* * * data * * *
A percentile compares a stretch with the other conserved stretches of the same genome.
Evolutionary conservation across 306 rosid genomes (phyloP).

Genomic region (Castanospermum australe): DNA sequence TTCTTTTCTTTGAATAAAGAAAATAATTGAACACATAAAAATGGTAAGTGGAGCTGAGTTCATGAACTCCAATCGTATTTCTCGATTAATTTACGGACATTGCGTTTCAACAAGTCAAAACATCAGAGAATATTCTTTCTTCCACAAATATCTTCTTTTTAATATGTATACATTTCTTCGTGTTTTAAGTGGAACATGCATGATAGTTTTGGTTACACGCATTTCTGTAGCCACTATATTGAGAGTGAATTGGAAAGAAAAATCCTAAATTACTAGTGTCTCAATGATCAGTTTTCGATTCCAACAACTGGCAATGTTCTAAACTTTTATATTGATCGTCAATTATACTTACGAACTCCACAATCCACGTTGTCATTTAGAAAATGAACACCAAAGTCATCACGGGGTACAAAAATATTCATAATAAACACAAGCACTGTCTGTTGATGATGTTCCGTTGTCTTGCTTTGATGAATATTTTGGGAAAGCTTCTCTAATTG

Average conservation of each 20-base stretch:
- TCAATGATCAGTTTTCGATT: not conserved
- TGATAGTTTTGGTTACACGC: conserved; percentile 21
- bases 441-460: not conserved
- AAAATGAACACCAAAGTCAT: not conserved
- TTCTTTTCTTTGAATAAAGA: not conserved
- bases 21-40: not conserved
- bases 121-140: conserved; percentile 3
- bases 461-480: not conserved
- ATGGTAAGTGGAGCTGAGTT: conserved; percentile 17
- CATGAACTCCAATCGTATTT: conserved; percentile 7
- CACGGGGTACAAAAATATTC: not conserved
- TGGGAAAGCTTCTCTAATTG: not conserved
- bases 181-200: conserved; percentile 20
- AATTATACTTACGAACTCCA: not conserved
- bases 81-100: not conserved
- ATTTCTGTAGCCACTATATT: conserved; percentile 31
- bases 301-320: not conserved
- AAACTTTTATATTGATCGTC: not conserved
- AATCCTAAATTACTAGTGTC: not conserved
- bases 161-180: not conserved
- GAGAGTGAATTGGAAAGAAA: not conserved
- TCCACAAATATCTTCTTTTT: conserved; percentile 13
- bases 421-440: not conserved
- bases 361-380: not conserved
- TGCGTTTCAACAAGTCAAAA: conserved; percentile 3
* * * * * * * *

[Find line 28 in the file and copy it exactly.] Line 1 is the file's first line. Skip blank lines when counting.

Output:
- bases 361-380: not conserved